Genetic Future

Sneaky genetic testing

New Scientist has an investigation into companies offering surreptitious genetic testing – basically, providing analysis of DNA samples obtained without permission from others. Currently popular uses are searching for evidence of non-paternity or infidelity (by testing underwear for strange DNA), but obviously the potential exists to also look for markers of potential disease risk, a la Gattaca – an attractive prospect for employers, insurers, or those hunting for the flaw-free spouse.

Human nature being what it is, there’s little doubt that a considerable market for non-consensual genetic testing will exist for as long as the practice isn’t strictly illegal. Remarkably, New Scientist notes that in the US “there is no federal law clarifying people’s right to privacy with regard to abandoned DNA”, and that relevant state laws are not being used to prosecute non-consensual testing companies.

It may take a highly public case to correct that – as it did in the UK, where an alleged 2002 plot to steal hair from a royal family member to test for non-paternity led eventually to a ban on non-consensual genetic testing.

In the meantime, caveat emptor – the article notes poor regulatory control in the US over the accuracy of some of the tests being offered. Given the near-magical power afforded to DNA testing in the public mind, and the potentially explosive consequences of an erroneous non-paternity call, this seems like a fairly dangerous state of affairs.

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Comments

  1. #1 Mariah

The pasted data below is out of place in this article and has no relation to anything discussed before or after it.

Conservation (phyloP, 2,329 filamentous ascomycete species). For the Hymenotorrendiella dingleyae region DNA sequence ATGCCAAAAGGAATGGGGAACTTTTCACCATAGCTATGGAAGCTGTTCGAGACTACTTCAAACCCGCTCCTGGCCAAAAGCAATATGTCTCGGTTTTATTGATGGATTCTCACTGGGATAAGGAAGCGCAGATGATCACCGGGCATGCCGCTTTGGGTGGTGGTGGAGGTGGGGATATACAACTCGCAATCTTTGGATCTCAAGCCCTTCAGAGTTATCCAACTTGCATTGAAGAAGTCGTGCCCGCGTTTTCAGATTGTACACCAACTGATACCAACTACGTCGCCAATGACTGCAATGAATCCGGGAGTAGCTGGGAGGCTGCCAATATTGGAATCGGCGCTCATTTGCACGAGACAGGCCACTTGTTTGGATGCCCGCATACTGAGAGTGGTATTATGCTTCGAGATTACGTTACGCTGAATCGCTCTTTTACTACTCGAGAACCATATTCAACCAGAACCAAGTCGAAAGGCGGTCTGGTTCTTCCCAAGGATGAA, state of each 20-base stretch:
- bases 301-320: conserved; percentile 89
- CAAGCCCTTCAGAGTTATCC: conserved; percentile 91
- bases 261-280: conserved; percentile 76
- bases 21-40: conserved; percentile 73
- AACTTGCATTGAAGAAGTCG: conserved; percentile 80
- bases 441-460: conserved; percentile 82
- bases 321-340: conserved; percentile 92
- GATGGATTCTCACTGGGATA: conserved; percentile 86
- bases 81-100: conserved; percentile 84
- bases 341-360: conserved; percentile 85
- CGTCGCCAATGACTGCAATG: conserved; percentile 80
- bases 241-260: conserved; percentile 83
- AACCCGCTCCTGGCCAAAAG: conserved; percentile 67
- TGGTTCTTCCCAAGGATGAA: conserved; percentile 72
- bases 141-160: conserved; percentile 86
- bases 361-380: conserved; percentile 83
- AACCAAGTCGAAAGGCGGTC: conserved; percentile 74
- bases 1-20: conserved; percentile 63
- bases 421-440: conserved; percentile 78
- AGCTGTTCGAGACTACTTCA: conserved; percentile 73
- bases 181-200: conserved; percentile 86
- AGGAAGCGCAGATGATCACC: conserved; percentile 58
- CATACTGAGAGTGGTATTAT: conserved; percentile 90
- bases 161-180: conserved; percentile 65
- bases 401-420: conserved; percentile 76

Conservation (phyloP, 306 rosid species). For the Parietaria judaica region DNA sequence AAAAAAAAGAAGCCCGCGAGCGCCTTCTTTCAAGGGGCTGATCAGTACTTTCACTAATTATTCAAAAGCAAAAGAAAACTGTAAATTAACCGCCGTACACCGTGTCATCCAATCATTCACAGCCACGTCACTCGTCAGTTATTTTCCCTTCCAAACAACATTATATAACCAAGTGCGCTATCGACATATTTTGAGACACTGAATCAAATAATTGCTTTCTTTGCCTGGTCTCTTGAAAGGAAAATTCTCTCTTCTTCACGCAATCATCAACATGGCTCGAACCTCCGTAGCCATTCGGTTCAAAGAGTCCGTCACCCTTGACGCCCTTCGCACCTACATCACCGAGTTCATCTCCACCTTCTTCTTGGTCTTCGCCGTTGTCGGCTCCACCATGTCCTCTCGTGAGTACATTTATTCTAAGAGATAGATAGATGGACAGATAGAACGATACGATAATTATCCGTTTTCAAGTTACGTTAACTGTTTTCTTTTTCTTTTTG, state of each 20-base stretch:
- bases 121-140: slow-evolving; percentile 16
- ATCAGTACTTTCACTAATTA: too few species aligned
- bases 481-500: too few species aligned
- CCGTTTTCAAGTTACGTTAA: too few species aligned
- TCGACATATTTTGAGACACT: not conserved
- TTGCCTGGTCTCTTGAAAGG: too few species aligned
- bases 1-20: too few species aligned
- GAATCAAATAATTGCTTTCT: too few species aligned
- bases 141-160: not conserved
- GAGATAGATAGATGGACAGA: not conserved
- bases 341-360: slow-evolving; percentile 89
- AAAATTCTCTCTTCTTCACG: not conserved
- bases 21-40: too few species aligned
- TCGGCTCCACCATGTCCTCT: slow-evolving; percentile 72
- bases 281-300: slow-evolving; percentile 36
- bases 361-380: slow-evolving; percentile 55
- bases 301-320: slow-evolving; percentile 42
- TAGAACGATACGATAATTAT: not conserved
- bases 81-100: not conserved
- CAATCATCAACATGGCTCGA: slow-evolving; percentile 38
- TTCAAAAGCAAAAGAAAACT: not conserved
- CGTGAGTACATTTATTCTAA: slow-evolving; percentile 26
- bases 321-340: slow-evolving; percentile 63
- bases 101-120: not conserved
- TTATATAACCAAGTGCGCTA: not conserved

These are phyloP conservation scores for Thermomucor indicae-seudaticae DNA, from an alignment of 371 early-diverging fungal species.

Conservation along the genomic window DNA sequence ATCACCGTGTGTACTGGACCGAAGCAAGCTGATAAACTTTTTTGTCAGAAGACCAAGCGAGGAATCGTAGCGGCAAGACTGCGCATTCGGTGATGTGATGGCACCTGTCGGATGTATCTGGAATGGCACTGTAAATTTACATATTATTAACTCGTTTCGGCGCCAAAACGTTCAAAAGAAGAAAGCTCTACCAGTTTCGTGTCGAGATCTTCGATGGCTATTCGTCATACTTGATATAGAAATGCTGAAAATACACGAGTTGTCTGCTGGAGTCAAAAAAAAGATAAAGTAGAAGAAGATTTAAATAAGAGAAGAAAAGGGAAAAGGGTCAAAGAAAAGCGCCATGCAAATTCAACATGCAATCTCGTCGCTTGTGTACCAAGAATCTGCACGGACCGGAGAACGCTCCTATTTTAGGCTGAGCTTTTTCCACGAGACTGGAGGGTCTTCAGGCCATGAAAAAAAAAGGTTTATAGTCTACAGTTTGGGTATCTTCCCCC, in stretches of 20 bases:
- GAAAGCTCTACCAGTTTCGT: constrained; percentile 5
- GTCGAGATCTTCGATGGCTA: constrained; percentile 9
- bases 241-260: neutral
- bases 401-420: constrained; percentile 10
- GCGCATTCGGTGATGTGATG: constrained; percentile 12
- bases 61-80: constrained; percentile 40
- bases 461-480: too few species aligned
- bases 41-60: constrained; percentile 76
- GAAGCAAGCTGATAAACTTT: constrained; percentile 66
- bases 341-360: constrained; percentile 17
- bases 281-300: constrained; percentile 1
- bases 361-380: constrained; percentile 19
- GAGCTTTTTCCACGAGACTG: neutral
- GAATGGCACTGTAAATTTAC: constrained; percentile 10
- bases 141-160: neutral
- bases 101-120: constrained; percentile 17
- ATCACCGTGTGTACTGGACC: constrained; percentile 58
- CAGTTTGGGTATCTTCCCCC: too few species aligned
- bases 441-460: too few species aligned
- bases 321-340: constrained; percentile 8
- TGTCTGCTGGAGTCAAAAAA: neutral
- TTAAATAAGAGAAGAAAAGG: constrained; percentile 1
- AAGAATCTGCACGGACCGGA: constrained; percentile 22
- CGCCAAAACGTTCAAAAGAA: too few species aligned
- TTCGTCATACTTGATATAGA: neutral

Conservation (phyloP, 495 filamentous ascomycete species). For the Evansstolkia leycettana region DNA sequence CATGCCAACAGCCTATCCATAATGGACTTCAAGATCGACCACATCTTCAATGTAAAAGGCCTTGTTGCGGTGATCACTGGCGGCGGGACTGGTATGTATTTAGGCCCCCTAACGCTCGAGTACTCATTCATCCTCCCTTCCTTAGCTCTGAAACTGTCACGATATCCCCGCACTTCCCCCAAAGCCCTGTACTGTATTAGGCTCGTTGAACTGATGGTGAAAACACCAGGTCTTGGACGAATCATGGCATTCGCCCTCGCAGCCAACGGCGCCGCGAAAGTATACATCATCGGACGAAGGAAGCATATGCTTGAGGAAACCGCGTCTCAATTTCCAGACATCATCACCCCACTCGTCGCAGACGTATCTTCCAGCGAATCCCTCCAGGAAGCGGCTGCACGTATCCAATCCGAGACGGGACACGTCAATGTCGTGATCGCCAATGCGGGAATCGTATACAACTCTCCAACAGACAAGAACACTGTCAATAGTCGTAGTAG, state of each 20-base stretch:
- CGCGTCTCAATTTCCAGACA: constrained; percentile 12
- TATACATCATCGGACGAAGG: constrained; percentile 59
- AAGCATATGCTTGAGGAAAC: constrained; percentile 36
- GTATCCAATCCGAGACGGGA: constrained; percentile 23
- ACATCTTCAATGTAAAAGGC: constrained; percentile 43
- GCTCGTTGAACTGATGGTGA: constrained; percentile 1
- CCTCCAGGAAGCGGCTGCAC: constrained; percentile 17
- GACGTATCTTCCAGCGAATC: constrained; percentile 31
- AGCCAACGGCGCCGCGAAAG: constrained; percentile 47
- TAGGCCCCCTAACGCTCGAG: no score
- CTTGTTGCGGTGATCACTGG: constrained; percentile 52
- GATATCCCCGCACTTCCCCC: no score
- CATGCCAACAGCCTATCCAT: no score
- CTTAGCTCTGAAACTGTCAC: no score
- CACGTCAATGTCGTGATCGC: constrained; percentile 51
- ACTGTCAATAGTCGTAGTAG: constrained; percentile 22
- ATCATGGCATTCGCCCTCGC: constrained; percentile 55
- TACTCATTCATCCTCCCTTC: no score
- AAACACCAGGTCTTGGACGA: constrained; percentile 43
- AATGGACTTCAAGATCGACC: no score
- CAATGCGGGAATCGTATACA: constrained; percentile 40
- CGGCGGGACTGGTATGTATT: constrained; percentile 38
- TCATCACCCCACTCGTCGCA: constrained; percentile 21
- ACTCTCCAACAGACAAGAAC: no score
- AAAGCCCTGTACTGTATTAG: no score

January 22, 2009

    I saw on a blog discussing “DIY” biology that a guy was suggesting that he could test his neighbors for BRCA1, or paternity, or whatever–without having to pay licenses to the evil corporations that hold the patents.

    He thought that was cool.

  2. #2 c23
    January 23, 2009

    Is there really any way to stop this? Suppose it’s outlawed. What’s to stop somebody from opening a lab in Vanuatu, and taking the specimens by mail? It would just be a matter of time before this happened.

  3. #3 Daniel MacArthur
    January 23, 2009

    Hi c23,

    You’re right, of course – and the same thing applies to pretty much any moratorium on technology (e.g. human reproductive cloning, embryonic stem cell transplants): it it’s possible, and if there’s demand, you can guarantee that someone will offer to do it in Togo, or wherever.

    So I accept that a ban on this won’t prevent it from happening. However (if the severity of the penalties and the perceived risk of being caught are high enough), it will at least prevent it from becoming widespread, because the inconvenience associated with finding and doing business with an off-shore lab, and the risk to the customer of facing criminal charges in her home country, will make most people think twice.

  4. #4 Terry
    January 23, 2009

    You must walk in another’s footsteps before making judgment on something you do not really understand. I had worked with a DNA testing company from 1997 – 2007, and the company provided discrete paternity testing, siblingship, grand-parentage, and infidelity tests. As for the discrete paternity testing, I see why people want to do the testing without first bringing up the question to their spouse, which would probably result in a heated argument. Furthermore, there are many other ways that a person becomes aware of non-paternity and infidelity. It is human nature that these occur, and people find out about it, with or without DNA testing. So I do not know why DNA testing should get such a bad rap. It is just another tool that reveals the truth. And why should the marketing of that be regulated? I do believe that the lab doing the testing should be accredited, but it should not be illegal to do discrete and anonymous DNA testing? Are you saying we should do everything we can to keep infidelity and non-paternity as secrete? And if someone finds out about it that they are somehow justified because of our lack of regulation in this area for any violent or criminal actions that they take? I believe that this is much more complicated than many who discuss it really understand. What is so awful about the truth and the methods used to uncover it.